Rockies 8, Cardinals 2: After being shut down on Friday AND Saturday night, the Rockies return the favor with a gem from Jorge De La Rosa and a three-run homer from Troy Tulowitzki.

Rays 4, Padres 2: The Rays are heating up. They’ve won five straight. Here a homer from James Loney — where the hell is his heat coming from? — and solid bullpen work brought it home.

Giants 5, Braves 1: Highlight of the game was Pablo Sandoval hitting a ball into McCovey Cove and the guy in the kayak totally eating it face first into the water when he tried to get the ball. I may or may not have wished for a great white shark to eat him when it happened, but I may or may not have been aggravated at my team playing like garbage too, so there was an excuse for my hostility.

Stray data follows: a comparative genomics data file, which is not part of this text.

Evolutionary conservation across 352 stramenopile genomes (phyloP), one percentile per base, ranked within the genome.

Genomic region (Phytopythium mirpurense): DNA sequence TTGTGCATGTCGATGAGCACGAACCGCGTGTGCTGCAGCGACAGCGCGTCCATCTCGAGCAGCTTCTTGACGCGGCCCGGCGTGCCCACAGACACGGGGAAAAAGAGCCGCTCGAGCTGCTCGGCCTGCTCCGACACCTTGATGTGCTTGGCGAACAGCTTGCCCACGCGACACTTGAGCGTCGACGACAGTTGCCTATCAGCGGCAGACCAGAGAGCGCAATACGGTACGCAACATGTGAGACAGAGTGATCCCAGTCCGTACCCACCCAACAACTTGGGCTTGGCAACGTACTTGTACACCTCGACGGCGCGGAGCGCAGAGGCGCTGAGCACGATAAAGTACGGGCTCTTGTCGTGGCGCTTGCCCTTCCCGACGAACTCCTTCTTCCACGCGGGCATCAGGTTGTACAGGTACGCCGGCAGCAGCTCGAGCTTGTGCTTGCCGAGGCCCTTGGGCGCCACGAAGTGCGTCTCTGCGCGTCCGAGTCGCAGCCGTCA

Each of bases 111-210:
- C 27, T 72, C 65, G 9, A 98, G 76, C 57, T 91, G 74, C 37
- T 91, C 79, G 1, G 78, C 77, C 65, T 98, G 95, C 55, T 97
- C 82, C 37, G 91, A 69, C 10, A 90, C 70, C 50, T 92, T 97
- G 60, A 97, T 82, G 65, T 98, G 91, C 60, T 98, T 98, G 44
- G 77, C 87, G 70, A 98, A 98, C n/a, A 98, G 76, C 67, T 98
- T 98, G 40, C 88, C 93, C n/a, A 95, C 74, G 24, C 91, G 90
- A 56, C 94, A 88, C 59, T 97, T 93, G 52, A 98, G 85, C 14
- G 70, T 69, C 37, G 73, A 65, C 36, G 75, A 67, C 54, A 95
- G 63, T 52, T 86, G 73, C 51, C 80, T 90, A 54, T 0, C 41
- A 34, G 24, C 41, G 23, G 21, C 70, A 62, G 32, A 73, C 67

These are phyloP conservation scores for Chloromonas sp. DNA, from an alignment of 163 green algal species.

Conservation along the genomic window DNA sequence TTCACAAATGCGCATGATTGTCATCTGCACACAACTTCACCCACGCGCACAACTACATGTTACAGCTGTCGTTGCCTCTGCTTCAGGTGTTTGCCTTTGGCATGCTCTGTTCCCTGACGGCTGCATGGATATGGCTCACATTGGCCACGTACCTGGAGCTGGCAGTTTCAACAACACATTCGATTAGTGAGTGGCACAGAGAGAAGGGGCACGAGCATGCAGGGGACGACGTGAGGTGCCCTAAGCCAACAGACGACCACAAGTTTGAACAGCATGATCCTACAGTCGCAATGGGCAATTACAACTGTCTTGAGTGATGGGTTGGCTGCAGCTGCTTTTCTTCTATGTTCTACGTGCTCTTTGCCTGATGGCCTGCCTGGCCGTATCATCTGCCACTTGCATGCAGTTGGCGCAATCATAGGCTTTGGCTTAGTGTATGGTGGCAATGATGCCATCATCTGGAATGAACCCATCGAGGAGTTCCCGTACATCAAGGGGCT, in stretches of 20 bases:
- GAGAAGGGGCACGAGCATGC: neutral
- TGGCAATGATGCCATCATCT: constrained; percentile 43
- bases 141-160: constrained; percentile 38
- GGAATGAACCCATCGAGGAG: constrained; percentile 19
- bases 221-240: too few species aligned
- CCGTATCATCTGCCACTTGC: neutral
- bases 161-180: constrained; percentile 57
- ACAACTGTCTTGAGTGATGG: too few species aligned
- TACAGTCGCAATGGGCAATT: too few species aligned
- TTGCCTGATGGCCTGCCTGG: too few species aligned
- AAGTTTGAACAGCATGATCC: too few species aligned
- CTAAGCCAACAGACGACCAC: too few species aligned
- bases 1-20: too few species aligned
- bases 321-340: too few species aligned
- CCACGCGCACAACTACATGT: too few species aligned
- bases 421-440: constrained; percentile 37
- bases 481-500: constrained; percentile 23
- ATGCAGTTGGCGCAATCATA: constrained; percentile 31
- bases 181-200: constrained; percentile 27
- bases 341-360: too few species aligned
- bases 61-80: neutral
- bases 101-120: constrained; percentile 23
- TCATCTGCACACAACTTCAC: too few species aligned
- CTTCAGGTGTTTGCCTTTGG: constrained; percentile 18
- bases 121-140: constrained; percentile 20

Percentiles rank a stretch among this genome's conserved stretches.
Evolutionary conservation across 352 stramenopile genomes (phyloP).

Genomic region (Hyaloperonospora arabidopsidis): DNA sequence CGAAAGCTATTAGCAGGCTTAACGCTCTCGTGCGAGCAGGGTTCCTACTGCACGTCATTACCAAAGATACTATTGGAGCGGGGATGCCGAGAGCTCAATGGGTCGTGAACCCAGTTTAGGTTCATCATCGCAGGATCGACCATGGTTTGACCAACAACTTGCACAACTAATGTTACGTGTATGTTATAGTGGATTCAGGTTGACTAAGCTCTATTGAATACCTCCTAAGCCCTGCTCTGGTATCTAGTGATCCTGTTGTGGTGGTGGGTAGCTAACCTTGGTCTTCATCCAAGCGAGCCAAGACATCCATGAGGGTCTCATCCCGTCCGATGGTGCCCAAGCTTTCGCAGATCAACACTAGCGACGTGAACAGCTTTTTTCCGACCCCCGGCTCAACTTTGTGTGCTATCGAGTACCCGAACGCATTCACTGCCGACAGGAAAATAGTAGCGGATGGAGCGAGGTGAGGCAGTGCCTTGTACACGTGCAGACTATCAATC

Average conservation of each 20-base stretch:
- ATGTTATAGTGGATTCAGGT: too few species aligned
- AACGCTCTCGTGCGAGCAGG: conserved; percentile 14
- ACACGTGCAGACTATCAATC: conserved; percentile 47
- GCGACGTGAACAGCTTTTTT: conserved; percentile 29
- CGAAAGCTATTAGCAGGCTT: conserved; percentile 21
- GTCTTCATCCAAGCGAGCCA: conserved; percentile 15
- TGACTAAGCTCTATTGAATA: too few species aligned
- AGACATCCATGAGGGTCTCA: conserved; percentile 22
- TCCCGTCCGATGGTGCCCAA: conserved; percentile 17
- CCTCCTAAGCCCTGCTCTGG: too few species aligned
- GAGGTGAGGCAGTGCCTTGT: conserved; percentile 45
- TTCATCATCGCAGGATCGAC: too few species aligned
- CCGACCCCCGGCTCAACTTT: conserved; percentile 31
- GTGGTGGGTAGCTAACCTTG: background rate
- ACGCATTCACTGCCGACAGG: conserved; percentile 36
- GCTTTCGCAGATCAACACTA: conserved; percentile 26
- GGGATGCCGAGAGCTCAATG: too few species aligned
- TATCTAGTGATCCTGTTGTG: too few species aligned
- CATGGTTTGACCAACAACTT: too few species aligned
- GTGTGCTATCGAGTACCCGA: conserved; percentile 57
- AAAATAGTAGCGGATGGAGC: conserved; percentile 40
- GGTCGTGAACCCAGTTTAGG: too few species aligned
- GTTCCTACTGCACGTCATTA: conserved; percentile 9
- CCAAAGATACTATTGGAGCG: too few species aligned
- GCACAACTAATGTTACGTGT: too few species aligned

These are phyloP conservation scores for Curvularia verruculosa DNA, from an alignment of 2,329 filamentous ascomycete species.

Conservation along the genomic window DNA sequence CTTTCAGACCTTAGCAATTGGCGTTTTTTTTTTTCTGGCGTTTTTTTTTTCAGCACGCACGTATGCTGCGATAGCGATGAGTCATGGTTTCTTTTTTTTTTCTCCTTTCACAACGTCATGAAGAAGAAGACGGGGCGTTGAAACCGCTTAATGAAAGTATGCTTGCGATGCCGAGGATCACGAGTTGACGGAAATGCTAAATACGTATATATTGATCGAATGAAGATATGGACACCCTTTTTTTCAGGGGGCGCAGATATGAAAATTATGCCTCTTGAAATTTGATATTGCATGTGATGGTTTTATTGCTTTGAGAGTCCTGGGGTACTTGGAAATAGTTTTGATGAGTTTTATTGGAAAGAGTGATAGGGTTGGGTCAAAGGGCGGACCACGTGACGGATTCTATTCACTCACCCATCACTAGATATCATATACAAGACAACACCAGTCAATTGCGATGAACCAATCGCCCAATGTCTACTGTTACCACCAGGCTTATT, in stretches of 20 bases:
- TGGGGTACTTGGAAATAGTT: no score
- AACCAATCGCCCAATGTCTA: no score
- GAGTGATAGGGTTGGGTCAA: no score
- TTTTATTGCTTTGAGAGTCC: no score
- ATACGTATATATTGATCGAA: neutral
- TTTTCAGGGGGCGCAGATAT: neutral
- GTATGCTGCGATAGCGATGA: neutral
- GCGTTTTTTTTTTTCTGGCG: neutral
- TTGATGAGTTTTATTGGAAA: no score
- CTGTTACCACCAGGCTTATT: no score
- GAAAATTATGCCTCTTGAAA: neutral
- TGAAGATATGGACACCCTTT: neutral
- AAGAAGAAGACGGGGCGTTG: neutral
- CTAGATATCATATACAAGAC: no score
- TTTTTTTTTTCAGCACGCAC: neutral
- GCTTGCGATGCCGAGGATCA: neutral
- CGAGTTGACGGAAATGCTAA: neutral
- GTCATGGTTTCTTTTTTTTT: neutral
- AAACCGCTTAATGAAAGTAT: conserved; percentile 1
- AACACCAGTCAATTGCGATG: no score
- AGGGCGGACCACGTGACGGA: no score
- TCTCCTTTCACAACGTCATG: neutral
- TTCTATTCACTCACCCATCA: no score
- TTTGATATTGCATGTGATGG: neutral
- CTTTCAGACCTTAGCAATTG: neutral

Yankees 4, Royals 2: Homers from Vernon Wells and Robinson Cano. Umpire Laz Diaz also tried to goad Hiroki Kuroda into a fight, which was simply ridiculous.

Dodgers 5, Marlins 3: Nice bounceback start for Chris Capuano, who had one to forget last Monday against the Diamondbacks. Miami cures a lot of ills.

Orioles 6, Twins 0:  Wei-Yin Chen was cruising along for five shutout innings before having to leave with an oblique strain, but the bullpen finished the shutout for him. Baltimore has won six of eight.

Phillies 4, Diamondbacks 2: Brandon McCarthy’s best start of the year went for naught when Philly came back late, scoring two off Heath Bell in the ninth and then capped off by a two-run single by Ryan Howard in the tenth. Thank you, by-the-book managing from Kirk Gibson. McCarthy had 87 pitches through eight shutout innings. He has thrown over 100 pitches four times this year. You’d think he’d get a chance to pitch the ninth.